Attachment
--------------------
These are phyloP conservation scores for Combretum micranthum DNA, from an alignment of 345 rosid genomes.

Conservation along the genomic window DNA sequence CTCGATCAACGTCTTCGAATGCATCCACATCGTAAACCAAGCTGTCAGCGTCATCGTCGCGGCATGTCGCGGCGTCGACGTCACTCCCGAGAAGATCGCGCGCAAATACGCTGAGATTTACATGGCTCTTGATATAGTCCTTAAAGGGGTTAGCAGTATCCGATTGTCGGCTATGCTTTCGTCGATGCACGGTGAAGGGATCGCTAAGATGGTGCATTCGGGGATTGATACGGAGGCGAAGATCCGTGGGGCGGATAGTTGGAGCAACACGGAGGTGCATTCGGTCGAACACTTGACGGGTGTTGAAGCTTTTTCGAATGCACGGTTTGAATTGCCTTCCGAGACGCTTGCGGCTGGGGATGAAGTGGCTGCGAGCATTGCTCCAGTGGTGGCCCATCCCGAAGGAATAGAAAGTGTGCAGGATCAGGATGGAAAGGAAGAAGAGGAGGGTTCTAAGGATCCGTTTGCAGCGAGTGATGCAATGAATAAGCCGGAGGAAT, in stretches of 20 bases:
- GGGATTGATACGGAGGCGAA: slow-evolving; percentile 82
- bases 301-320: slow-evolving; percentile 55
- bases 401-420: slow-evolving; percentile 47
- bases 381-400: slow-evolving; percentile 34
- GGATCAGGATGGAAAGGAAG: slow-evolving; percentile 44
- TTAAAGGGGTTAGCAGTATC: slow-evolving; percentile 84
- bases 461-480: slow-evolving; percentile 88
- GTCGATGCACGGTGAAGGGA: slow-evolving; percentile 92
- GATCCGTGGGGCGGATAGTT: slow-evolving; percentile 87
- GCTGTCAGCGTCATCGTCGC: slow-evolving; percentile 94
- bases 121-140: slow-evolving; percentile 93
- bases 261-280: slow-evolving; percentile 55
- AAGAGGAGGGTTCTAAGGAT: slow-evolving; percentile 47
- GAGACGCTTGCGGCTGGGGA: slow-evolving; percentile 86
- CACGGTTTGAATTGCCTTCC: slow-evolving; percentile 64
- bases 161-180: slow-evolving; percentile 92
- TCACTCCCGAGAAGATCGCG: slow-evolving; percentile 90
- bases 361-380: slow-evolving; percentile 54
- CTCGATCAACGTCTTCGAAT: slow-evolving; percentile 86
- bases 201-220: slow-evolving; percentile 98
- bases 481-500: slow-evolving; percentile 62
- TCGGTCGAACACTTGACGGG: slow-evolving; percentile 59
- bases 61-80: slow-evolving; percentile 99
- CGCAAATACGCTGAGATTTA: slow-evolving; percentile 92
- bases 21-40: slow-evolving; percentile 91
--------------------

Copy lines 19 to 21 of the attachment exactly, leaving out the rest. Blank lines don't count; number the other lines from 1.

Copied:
- TCACTCCCGAGAAGATCGCG: slow-evolving; percentile 90
- bases 361-380: slow-evolving; percentile 54
- CTCGATCAACGTCTTCGAAT: slow-evolving; percentile 86